Posted by 11trees | Types of Writing

A persuasive essay explains a specific topic and attempts to persuade the audience that your point of view is the most informed, logical and valid perspective on the topic. This genre is also known as the argumentative essay.

While an expository essay written for an exam or a standardized test may have a persuasive element, most persuasive or argumentative essays are written out of class and require extensive research. The research may include several kinds of sources:

  • Articles from high-quality non-scholarly magazines or journals (for example, The Atlantic, Harpers, Scientific American, etc.)
  • Scholarly or non-scholarly books
  • Scholarly or technical journal articles
  • Government agency websites
  • Statistical analysis
  • Interviews with experts

Persuasive essays use such research both to educate the audience about the topic and to supply evidence supporting the writer’s opinions.

The main goal of an argumentative paper is to persuade your audience that your view is among the most compelling opinions on the topic. You should attempt to persuade even those who start out strongly disagreeing with you. To do that, you need to show that you’re very well-informed about your topic.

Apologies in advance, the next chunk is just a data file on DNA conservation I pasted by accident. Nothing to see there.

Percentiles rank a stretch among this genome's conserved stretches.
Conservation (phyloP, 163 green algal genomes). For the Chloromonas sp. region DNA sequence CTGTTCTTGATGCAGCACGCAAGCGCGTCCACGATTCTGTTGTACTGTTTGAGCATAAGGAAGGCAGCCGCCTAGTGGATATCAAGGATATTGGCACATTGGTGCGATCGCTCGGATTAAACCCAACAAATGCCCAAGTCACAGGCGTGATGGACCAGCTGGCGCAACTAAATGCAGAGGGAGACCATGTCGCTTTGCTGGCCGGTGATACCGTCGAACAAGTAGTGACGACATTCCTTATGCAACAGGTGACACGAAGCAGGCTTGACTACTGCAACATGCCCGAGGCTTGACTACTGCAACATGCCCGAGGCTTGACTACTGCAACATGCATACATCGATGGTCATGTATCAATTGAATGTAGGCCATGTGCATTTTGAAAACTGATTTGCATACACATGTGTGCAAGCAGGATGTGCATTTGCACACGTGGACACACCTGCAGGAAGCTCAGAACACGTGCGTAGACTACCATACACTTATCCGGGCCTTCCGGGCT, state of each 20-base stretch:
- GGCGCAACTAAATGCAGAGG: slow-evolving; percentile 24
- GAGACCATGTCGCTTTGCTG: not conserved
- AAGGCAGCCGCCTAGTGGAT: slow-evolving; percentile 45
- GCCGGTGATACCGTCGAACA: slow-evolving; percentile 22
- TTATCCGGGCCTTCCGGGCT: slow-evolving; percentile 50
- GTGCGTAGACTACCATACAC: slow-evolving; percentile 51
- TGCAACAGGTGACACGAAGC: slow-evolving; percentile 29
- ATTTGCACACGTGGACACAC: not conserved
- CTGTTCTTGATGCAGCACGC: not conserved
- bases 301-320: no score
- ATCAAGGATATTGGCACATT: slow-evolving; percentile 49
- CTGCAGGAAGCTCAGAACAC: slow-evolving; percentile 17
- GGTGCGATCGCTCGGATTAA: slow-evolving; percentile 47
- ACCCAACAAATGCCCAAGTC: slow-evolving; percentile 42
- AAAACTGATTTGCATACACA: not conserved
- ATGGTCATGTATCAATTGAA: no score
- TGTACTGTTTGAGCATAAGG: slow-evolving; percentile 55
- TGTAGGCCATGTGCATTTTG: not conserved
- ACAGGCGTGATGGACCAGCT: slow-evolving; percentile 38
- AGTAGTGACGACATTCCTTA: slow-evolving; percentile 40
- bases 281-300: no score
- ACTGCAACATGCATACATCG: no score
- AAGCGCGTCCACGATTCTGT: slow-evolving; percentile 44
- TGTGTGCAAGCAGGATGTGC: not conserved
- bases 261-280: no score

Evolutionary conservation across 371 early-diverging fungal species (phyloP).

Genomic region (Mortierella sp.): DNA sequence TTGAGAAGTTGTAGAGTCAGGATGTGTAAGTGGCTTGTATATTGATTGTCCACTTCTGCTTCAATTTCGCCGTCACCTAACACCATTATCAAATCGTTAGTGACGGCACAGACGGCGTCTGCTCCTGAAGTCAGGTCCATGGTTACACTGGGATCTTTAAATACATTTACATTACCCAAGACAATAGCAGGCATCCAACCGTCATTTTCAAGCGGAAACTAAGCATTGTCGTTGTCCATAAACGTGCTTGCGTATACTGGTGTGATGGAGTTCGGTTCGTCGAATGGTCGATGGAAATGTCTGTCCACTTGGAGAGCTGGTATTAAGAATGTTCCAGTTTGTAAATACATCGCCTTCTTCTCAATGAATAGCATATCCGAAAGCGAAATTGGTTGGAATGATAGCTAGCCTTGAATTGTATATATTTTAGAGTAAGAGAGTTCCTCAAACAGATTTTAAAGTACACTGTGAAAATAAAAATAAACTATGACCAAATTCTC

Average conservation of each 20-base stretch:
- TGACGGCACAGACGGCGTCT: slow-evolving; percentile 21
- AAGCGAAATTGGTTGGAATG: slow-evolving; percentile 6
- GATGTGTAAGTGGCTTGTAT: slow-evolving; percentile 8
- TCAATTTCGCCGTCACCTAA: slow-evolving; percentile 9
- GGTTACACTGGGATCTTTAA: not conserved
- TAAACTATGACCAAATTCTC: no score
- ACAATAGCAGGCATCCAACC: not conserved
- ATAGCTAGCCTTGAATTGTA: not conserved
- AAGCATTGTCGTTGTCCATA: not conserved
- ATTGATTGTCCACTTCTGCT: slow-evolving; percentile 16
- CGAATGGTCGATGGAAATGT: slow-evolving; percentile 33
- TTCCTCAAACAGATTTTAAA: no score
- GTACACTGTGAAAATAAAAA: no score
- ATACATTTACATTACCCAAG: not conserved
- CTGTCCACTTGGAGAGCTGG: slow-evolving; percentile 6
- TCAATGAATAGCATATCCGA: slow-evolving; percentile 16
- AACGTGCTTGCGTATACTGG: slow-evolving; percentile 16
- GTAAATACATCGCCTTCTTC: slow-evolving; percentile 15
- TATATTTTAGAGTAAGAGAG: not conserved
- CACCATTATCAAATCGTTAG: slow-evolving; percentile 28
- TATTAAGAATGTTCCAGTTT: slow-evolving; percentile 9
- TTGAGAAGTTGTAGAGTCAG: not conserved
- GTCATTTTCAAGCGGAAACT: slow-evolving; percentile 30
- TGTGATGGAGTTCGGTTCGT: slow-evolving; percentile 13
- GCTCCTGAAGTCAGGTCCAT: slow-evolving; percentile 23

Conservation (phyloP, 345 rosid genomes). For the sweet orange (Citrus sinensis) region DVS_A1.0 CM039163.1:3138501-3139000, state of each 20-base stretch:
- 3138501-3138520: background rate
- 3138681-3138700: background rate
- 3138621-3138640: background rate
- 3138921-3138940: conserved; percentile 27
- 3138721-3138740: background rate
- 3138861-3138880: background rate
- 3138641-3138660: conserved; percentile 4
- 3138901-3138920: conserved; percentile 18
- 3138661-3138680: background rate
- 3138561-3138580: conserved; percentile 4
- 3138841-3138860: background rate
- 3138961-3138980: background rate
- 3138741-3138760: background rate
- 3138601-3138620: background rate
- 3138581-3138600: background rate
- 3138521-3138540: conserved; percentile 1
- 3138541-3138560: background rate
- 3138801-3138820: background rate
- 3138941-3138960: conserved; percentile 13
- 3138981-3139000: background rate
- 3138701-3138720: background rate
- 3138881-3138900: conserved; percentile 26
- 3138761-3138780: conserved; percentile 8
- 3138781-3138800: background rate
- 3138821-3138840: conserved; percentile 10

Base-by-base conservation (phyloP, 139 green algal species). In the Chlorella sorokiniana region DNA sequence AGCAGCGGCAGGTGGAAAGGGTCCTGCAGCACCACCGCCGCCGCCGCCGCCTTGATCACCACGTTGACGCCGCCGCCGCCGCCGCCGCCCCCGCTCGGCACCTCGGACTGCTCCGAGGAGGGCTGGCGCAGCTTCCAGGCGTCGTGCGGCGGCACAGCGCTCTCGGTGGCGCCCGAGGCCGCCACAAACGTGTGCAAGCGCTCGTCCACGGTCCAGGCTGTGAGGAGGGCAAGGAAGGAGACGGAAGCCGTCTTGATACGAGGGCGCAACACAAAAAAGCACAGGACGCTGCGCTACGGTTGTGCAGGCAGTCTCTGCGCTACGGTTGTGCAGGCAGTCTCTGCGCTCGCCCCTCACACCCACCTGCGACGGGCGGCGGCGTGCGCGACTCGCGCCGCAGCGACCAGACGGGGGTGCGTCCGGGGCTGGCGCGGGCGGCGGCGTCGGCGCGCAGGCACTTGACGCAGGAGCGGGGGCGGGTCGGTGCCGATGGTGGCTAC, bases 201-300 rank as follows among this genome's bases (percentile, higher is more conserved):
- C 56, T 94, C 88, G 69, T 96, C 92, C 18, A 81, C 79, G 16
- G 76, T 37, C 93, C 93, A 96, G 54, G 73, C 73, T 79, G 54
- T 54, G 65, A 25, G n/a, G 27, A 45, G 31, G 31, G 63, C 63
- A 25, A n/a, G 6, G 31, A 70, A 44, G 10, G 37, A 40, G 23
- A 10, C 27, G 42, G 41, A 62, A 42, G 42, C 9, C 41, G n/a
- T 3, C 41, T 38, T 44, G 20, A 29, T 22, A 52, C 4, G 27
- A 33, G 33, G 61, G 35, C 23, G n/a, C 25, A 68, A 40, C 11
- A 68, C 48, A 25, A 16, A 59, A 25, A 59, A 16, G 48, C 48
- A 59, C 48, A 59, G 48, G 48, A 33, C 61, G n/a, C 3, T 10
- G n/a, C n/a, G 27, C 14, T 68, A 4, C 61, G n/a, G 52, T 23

What Are the Elements of a Persuasive Essay?

A persuasive essay does have certain baseline requirements that are standard in nearly every essay type:

  • A clear thesis or controlling idea that establishes and sustains your focus.
  • An opening paragraph that introduces the thesis.
  • Body paragraphs that use specific research evidence to illustrate your informative or argumentative points.
  • Smooth transitions that connect the ideas of adjoining paragraphs in specific, interesting ways.
  • Use of counterarguments to summarize and refute opposing positions.
  • A conclusion that emphasizes your central idea without being repetitive.

How Do You Write a Persuasive Essay?

One common formula for the persuasive paper is the 5-Paragraph Essay. If you don’t have much experience with essay writing, this is a good method to start with, since it’s basic and straightforward. The 5-Paragraph Essay incorporates the elements listed above in the following basic structure:

  • Introductory paragraph with a clear, concise thesis.
  • Three body paragraphs that offer evidence and analysis connecting that evidence to the thesis.
  • A concluding paragraph that sums up the paper by reevaluating the thesis in light of the evidence discussed in the essay’s body.